Amasiko Update - May 2019

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The Amasiko Nursery School

Since the Amasiko Nursery was established in May 2018, numbers have grown from 35 students to over 120 students who are regularly attending daily classes.

We are the only school in our region that provides fee-free education and also regular meals for our students.

The school has outgrown the tiny rooms two rooms that were overcrowded with 35 students.

Currently our teachers can provide only provide kindergarten, prep and grade 1 classes. The students ages range between 4-12 yrs old. Classes are currently taught in the community centre, which is exposed to weather extremes.

The children receive two cooked meals a day and also two precious eggs a week which such a treat. In April, the children and the teachers were so excited to receive a pair of gumboots that were purchased by donations from our wonderful supporters.

There is limited stationary available and scarce resources, however teachers and students

maintain their enthusiasm. Our challenges into the future include providing adequate resources, space, and teachers wages.

It is great that many of the parents in the village are now supportive and encouraging their children to attend school and start their education.


Amasiko Adult Education

Our Ugandan Founder, Wilson Nzigye was approached by local Government officials to use our community space to teach literacy basics to interested adults in the district.

Three of our Amasiko members were selected to receive special training, (they were very excited to receive their certificates) and the first classes were held this April. More than 60 adults attended the first session, which was designed to teach each person how to write their name.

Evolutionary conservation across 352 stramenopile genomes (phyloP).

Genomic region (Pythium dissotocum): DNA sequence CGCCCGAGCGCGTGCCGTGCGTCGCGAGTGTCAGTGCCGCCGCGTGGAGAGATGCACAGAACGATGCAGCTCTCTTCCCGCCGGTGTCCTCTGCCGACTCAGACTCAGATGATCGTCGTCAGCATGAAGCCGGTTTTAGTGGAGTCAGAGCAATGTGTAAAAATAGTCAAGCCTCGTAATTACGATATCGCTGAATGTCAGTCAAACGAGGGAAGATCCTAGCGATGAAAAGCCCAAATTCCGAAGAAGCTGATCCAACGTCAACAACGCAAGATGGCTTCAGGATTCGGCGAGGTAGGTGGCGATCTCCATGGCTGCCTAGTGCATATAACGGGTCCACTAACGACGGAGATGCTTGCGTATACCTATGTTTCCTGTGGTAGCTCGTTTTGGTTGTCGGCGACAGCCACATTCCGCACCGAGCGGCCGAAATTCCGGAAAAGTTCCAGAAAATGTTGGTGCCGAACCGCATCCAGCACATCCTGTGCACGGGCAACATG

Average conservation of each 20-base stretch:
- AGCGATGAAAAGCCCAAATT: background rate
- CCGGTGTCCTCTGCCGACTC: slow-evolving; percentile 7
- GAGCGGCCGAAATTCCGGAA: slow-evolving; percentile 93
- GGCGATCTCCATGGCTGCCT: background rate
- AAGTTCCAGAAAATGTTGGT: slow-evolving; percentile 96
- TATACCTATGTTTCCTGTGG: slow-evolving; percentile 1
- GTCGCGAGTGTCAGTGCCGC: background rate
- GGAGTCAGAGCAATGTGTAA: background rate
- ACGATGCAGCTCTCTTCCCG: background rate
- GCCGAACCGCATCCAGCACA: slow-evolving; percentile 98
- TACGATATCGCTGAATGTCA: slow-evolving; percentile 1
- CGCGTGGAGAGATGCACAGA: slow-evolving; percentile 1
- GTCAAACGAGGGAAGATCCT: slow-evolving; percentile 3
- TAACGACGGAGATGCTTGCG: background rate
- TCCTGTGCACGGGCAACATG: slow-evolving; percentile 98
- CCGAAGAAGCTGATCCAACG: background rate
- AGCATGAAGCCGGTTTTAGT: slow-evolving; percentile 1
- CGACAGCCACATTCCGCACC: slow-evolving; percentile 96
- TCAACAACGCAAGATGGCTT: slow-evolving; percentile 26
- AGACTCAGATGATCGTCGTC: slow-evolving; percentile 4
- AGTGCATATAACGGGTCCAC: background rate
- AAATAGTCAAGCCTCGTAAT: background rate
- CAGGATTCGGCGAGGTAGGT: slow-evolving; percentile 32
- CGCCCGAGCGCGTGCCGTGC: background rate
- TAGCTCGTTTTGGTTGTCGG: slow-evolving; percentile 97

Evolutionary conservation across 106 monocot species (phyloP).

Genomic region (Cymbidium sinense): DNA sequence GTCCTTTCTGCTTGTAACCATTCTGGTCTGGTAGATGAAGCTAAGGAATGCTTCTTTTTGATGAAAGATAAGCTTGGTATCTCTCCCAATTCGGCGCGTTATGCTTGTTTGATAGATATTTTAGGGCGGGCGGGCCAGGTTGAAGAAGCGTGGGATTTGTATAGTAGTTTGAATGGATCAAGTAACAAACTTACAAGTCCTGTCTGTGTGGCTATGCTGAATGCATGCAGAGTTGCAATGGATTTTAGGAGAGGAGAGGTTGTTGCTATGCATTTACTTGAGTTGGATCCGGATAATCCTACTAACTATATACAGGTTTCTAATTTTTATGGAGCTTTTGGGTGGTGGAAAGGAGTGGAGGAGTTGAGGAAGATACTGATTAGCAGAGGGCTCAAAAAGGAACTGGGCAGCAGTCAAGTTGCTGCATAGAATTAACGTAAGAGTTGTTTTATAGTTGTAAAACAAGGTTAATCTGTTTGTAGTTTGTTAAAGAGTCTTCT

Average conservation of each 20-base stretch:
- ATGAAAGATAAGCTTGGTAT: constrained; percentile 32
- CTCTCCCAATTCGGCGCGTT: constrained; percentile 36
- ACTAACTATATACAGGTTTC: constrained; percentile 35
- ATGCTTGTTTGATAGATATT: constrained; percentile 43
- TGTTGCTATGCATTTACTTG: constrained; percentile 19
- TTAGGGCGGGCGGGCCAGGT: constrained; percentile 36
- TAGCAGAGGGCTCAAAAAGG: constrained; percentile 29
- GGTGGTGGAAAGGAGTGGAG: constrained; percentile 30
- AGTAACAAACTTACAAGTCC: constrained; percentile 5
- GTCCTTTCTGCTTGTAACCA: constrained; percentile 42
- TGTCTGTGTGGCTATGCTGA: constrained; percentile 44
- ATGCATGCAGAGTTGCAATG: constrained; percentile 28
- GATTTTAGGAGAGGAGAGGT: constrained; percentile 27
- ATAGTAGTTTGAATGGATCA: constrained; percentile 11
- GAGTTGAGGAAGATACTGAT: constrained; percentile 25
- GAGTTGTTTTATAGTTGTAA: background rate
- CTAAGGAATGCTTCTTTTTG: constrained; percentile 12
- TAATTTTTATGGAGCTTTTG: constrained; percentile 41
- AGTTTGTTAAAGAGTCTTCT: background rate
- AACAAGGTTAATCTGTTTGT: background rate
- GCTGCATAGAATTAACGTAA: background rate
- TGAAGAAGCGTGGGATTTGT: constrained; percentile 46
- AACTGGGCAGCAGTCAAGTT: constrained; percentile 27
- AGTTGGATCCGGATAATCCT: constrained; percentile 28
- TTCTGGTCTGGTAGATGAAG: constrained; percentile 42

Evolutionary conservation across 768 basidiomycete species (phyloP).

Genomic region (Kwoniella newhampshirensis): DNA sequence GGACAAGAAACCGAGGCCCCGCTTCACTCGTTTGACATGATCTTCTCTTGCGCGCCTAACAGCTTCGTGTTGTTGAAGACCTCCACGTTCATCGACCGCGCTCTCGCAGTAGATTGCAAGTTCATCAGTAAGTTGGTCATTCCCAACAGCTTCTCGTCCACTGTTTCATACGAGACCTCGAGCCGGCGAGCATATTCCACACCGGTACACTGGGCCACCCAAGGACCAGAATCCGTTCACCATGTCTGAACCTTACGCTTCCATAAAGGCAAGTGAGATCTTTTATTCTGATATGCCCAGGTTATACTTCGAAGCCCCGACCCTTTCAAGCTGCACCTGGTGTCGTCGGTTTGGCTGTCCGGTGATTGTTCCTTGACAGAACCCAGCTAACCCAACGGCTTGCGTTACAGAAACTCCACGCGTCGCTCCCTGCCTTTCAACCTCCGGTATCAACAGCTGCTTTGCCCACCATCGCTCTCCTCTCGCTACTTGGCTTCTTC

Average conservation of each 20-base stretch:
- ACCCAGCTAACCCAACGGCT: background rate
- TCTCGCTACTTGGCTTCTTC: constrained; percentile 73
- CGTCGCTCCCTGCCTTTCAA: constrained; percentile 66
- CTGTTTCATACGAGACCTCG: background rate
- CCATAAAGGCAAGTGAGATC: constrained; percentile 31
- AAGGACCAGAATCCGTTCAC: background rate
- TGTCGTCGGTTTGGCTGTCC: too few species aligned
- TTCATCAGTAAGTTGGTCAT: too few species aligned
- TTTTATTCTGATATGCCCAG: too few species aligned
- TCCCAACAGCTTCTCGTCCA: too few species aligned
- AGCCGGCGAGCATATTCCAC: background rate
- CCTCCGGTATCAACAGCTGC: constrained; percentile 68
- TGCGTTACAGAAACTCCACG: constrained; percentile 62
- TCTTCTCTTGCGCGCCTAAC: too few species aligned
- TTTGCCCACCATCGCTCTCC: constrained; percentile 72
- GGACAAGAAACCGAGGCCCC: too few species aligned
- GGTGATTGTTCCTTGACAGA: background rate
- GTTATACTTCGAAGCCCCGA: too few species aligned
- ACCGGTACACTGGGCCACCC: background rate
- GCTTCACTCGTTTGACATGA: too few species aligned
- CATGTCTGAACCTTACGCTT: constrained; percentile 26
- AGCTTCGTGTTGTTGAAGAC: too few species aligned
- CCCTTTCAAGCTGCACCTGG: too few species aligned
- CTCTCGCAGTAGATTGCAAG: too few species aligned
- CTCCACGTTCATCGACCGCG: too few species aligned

This seeming simple task was very difficult for those who had never held a pencil before or knew the alphabet.

Recently the adult classes received some resources for the classes. Wilson said there was great excitement as the books had “illustrations”.


Amasiko Boys and Bricks

In a recent Amasiko meeting (80% women and 20% supportive men), the community identified a major issue was that some adolescent boys were causing trouble.

These boys no longer attend (or can attend) school. Aged between 11-17. They were stealing food, chickens and any money if they could find.

As our project needs to purchase bricks for future building projects, and the boys needed structure and to be occupied, “Amasiko Boys and Bricks” was created.

The boys are not only learning life skills but also earning small amounts of money. Two men are paid to teach and supervise the boys making the bricks.

The bricks will be stored until there are funds available to start building walls for the community centre. The boys will then be the labourers for the brick layers.

This is new initiative for the village and we will receive more updates as it progresses.

Our Amasiko “Brick Boys”

Our Amasiko “Brick Boys”